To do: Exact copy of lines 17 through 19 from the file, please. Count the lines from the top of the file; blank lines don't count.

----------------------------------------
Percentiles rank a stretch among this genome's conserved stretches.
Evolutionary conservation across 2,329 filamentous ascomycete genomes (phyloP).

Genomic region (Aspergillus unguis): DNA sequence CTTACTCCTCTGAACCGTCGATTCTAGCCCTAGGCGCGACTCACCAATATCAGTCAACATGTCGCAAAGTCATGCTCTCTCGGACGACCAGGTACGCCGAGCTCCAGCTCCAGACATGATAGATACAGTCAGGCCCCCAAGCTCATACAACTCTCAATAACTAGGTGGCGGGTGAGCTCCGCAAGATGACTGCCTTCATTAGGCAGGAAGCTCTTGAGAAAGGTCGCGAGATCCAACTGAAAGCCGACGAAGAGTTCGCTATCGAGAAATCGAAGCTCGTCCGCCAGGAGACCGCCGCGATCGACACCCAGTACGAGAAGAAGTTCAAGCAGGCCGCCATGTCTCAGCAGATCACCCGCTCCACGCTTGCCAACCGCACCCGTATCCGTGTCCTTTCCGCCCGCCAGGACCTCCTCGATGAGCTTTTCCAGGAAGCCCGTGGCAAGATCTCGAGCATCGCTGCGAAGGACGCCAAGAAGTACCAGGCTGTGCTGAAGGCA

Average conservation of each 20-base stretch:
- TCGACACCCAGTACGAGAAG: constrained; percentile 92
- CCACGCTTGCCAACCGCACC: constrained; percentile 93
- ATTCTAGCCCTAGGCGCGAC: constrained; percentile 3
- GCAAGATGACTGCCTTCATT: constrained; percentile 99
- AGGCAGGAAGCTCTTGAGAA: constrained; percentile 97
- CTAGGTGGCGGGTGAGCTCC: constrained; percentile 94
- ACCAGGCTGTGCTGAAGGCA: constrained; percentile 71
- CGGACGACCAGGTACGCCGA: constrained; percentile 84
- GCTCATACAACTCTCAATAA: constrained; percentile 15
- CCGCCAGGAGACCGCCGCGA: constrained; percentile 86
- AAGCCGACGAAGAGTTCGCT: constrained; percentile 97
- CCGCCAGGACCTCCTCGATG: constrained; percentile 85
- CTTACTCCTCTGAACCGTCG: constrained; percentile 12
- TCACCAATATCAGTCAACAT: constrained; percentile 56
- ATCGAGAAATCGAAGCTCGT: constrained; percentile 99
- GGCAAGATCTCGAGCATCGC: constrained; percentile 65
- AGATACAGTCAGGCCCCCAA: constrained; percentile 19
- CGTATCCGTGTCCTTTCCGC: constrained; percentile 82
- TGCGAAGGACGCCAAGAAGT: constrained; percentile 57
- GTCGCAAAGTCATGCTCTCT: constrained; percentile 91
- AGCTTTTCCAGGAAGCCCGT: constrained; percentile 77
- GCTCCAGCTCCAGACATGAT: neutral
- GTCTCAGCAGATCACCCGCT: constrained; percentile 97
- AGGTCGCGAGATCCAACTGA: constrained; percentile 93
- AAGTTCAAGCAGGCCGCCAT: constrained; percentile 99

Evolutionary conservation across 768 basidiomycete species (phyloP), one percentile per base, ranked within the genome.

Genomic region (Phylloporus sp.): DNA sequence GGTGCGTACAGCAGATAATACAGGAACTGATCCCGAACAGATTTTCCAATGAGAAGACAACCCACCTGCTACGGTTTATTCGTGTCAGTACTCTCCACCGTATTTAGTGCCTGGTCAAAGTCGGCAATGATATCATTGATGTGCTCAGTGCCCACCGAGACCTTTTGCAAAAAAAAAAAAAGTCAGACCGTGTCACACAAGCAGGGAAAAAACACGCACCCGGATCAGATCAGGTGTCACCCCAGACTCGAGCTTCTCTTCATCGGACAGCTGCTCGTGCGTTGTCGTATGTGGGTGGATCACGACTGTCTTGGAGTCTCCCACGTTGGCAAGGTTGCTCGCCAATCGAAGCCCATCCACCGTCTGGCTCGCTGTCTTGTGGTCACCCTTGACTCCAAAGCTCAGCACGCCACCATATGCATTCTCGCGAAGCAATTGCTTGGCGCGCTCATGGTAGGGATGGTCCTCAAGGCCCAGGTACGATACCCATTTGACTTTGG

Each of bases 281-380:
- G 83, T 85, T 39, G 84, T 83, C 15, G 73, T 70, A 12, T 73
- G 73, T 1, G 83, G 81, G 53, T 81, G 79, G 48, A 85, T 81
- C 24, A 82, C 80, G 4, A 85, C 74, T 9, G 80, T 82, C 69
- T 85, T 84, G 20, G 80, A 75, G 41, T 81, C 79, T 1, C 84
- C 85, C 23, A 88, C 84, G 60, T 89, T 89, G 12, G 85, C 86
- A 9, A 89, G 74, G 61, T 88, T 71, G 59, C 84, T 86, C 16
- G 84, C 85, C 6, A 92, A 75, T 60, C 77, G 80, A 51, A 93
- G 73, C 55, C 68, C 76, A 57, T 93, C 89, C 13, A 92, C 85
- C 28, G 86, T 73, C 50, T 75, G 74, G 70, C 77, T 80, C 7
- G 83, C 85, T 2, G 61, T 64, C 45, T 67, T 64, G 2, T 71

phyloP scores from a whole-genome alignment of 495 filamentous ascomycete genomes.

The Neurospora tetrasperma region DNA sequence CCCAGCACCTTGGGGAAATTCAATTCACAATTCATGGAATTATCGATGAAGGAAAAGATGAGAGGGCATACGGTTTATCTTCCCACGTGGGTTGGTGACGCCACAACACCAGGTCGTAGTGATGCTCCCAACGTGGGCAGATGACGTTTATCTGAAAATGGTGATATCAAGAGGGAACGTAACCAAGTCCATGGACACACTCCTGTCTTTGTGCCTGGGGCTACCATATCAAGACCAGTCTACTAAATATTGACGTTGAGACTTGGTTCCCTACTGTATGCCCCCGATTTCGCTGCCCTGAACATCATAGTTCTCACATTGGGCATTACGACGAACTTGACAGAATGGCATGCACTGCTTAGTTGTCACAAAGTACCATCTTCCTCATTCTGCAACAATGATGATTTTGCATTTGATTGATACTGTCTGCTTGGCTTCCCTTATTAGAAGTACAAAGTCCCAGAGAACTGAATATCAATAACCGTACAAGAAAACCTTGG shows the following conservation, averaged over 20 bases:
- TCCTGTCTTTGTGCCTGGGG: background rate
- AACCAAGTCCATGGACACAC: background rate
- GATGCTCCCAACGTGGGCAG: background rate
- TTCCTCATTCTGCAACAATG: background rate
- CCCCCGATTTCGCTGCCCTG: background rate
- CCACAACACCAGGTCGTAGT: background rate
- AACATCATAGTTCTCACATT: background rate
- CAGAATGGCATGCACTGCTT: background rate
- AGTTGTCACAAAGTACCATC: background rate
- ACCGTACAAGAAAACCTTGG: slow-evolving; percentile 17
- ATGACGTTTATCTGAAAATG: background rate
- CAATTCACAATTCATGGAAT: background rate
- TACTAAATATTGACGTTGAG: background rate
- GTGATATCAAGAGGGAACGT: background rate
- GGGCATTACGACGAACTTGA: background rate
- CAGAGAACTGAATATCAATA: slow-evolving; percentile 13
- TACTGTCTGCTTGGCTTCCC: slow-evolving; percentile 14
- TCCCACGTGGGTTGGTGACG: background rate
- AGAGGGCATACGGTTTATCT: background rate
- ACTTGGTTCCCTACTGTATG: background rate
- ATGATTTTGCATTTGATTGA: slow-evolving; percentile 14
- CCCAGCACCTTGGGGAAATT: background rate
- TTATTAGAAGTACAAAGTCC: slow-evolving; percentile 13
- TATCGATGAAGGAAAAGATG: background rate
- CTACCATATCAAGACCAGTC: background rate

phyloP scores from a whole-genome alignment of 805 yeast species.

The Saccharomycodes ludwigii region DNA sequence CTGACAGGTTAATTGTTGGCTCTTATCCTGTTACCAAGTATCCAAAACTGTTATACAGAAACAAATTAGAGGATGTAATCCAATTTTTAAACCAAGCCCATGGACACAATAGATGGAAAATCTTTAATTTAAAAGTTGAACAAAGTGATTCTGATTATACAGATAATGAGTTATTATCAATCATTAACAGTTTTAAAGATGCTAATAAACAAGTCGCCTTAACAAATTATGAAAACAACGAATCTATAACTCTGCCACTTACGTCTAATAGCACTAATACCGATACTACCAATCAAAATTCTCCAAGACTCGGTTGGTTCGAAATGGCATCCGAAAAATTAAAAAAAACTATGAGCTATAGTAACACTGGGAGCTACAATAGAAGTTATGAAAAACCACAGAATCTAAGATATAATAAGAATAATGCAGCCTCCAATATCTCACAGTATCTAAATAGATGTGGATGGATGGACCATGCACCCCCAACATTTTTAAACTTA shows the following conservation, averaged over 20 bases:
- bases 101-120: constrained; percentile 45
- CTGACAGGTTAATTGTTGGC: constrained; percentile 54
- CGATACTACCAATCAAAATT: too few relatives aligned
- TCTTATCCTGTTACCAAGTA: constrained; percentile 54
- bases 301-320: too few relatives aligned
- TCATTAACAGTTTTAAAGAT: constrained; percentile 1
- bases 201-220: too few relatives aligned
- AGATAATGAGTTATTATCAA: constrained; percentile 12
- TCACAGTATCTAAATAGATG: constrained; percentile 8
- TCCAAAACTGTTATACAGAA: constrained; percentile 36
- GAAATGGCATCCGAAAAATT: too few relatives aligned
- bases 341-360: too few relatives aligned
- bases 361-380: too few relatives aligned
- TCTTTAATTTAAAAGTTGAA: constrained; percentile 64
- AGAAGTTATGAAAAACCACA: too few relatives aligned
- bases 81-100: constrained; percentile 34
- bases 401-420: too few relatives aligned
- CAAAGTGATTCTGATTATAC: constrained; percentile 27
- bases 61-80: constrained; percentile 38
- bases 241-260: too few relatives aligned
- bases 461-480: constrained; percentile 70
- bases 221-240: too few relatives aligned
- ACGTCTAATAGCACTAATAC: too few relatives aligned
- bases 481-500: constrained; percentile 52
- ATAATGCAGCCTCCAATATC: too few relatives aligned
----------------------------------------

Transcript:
- CTTACTCCTCTGAACCGTCG: constrained; percentile 12
- TCACCAATATCAGTCAACAT: constrained; percentile 56
- ATCGAGAAATCGAAGCTCGT: constrained; percentile 99